Tuesday, February 19, 2019

~ This Old Quilt ~

This old quilt is not one of my creations.  Not to say that I haven't made some really bad quilts in my early days of quilting.  I think we all have a quilt or had a quilt that could have made the quilters hall of shame.  Even though they aren't perfect they still have a charm and a story tell.  Yes this quilt has charm.  Okay you may need to blur your eyes to see the charm but I promise you it's there. HA!

When my brother in law said he had found an old quilt in his home that was previously owned by his grandfather I became excited at the possibilities.  Then he said "The quilt is yours if you want it."   What glorious treasure had he found? In my mind I was picturing a Grandmothers Flower Garden or a Sun Bonnet Sue.

At first sight I will admit I was just a tad disappointed.  But then the quilter in me smacked me in the back of the head and reminded me that not all quilts are perfect works of art.  Art can be a little on the ugly side.  Picasso, need I say more?  I mean seriously my 9 yr old grandson can imitate a Picasso painting.  The imaginary smack to the head tilted my way of thinking just enough to see the glory she had to offer.  The quilt is obviously is old, due to the fabrics used in the patchwork.  So it's vintage, vintage is good.  Many of the squares are polyester.  The thick, old pant suit polyester from the 60's and 70's.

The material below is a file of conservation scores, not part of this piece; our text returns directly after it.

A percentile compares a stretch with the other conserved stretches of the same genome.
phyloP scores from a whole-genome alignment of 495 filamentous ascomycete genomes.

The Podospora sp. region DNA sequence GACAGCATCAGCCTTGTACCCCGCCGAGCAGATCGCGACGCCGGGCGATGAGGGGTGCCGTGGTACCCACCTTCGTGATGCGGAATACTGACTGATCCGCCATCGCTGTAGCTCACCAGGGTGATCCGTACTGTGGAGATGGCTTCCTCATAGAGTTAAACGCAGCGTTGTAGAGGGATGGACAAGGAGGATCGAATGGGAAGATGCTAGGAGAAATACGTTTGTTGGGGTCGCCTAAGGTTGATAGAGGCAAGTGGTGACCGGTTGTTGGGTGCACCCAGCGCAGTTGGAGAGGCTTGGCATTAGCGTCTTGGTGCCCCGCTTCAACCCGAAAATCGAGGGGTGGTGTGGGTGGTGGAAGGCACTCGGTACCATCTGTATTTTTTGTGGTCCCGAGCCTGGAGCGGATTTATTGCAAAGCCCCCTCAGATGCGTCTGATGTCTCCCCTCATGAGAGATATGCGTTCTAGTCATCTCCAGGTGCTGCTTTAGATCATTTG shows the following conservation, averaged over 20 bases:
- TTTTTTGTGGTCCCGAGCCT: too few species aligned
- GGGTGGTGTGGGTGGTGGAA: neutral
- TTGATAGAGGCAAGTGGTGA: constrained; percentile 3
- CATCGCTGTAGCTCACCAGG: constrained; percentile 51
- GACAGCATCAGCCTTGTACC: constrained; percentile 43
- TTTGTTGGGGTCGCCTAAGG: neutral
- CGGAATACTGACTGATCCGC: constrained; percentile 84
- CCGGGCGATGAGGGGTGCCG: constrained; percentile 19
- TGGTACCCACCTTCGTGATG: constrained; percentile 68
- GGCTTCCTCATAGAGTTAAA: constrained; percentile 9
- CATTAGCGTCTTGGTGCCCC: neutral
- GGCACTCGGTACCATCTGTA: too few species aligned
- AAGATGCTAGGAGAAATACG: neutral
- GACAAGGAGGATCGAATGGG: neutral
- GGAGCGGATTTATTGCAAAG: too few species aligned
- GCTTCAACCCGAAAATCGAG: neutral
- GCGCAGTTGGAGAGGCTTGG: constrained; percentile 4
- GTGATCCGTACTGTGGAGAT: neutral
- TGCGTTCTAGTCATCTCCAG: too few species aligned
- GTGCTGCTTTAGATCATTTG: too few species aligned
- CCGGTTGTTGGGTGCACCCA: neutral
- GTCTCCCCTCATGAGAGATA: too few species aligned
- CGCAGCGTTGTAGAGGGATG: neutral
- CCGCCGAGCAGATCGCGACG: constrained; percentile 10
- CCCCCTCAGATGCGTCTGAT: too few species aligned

There's also T-shirt fabrics, 100% cotton and wool.  The gray fabric between the columns or patchwork is probably an old sheet. This is my kind of quilter!  If you can put a stitch in it, put it in a quilt.

Then I started to wonder about the maker.  Was he or she using what they had on hand?  Was this their fist quilt project?  Or was it someone elderly that at one time had been an amazing quilter but due to illness and age this was the best they could do?   Did they do the machine top stitching to help save this as it fell apart from daily use?  The quilt story in my mind made this wonky, poorly constructed quilt a masterpiece.

As you can see there's some hand stitching also.  But was it constructed by hand or machine?  After closer examination I found that it was machine pieced.  Most of the patches are 2 layers of fabric.  It looks like the quilter stitched together to fabrics with right sides together.  Then they were turned right side out and stitched together in columns..

Some of the fabrics gave me a chuckle and then others like this one made me wonder if this fabric was made during an Olympic year. 

The backing and the finishing edge told me that this quilter really had no clue how to make a quilt.